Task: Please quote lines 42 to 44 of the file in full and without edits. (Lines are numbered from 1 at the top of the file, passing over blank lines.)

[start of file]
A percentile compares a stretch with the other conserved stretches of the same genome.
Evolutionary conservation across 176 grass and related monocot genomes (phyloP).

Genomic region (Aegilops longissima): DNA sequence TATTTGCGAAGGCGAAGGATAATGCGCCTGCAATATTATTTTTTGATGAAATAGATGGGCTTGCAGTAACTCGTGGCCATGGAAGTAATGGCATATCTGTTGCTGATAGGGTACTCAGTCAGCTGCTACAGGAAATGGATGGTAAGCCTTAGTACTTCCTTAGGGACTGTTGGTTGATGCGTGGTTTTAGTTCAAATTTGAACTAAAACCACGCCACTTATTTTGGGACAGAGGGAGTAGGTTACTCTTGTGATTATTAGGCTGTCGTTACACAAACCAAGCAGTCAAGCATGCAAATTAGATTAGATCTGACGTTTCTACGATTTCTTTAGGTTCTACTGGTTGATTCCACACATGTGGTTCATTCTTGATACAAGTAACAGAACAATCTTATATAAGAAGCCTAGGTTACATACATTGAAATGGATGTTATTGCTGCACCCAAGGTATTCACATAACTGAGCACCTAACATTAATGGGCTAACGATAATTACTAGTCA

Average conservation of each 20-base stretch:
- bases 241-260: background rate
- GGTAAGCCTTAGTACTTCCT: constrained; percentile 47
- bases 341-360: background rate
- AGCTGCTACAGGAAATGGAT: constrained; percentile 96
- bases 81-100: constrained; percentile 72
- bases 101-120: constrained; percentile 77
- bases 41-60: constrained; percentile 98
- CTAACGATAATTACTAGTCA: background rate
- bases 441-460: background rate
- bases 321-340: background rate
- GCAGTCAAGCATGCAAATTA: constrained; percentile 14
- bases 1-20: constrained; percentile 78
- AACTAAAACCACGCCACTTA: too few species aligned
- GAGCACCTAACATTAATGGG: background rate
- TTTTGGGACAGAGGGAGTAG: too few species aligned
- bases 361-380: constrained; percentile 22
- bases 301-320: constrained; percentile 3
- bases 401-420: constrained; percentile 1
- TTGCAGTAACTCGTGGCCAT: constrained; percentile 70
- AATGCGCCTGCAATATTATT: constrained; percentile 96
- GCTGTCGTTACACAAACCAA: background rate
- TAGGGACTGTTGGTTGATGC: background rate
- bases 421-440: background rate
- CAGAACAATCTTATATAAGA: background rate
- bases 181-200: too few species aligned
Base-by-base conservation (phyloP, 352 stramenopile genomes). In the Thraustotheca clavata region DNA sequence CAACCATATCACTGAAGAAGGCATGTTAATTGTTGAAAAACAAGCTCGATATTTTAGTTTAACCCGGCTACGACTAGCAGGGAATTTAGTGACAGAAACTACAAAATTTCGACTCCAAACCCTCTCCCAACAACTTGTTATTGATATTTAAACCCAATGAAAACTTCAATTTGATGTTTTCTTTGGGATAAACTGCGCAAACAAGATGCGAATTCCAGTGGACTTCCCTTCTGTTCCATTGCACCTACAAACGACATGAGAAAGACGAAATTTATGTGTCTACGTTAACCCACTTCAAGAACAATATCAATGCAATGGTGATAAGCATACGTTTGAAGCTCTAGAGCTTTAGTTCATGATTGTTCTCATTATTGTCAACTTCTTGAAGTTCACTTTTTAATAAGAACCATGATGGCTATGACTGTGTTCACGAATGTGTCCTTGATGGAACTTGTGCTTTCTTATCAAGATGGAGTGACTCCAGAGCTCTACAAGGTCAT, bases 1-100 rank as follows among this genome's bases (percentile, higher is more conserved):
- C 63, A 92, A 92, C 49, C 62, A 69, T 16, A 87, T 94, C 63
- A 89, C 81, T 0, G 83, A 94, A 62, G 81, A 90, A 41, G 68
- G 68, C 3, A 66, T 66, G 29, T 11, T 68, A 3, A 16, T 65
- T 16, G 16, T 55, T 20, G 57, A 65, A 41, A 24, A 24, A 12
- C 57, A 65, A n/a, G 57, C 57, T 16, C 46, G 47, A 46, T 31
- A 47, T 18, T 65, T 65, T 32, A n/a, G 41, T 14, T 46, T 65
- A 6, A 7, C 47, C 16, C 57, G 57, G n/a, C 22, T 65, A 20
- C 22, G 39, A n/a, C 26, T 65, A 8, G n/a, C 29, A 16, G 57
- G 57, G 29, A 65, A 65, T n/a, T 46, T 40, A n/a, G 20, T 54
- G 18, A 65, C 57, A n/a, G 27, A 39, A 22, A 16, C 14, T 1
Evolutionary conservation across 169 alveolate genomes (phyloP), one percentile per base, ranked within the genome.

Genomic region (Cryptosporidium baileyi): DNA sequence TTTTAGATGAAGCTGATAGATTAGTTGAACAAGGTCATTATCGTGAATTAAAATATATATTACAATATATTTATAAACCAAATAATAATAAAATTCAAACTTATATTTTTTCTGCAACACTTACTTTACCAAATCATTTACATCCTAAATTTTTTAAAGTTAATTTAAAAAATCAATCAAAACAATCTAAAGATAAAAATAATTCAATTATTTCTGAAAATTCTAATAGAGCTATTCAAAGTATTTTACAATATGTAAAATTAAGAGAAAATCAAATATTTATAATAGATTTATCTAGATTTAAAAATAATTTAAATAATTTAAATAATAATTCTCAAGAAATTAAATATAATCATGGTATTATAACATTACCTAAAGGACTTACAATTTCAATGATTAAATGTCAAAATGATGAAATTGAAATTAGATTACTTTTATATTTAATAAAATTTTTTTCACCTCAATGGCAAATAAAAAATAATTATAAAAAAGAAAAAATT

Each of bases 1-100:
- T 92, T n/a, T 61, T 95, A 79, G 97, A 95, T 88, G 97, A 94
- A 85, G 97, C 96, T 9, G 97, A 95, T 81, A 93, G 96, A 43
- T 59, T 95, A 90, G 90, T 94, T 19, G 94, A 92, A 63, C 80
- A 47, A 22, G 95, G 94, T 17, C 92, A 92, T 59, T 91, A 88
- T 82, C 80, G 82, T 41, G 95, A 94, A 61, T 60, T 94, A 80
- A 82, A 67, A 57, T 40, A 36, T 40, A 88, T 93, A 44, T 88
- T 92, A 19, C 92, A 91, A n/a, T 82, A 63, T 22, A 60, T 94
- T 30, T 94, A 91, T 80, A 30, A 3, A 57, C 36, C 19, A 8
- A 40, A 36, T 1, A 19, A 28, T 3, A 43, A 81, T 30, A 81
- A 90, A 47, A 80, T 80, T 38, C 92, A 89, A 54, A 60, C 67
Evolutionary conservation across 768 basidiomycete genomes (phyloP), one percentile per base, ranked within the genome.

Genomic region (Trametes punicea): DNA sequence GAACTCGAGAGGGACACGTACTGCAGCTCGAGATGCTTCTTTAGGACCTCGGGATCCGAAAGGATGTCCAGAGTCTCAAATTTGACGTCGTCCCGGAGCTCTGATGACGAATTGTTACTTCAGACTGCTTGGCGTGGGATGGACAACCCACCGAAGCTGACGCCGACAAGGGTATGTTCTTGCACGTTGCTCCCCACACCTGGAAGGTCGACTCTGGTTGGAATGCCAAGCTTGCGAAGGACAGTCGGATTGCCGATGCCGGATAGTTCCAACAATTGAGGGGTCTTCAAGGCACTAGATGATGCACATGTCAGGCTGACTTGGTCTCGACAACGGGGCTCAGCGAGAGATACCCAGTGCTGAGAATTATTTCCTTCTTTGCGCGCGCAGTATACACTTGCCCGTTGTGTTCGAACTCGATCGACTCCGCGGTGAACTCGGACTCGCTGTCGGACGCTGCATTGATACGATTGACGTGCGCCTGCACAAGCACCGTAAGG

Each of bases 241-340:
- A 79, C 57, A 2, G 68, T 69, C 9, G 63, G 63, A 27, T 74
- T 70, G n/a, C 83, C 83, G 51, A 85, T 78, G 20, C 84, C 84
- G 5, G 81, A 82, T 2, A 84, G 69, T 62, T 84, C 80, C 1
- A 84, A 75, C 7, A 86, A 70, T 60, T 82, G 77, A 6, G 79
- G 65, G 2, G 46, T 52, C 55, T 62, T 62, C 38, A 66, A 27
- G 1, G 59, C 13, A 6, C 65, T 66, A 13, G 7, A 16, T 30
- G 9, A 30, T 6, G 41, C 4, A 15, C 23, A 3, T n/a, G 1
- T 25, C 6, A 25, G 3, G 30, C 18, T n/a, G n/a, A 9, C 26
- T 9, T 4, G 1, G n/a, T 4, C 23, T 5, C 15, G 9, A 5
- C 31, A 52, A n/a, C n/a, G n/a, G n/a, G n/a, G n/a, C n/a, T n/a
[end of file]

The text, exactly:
Genomic region (Cryptosporidium baileyi): DNA sequence TTTTAGATGAAGCTGATAGATTAGTTGAACAAGGTCATTATCGTGAATTAAAATATATATTACAATATATTTATAAACCAAATAATAATAAAATTCAAACTTATATTTTTTCTGCAACACTTACTTTACCAAATCATTTACATCCTAAATTTTTTAAAGTTAATTTAAAAAATCAATCAAAACAATCTAAAGATAAAAATAATTCAATTATTTCTGAAAATTCTAATAGAGCTATTCAAAGTATTTTACAATATGTAAAATTAAGAGAAAATCAAATATTTATAATAGATTTATCTAGATTTAAAAATAATTTAAATAATTTAAATAATAATTCTCAAGAAATTAAATATAATCATGGTATTATAACATTACCTAAAGGACTTACAATTTCAATGATTAAATGTCAAAATGATGAAATTGAAATTAGATTACTTTTATATTTAATAAAATTTTTTTCACCTCAATGGCAAATAAAAAATAATTATAAAAAAGAAAAAATT

Each of bases 1-100:
- T 92, T n/a, T 61, T 95, A 79, G 97, A 95, T 88, G 97, A 94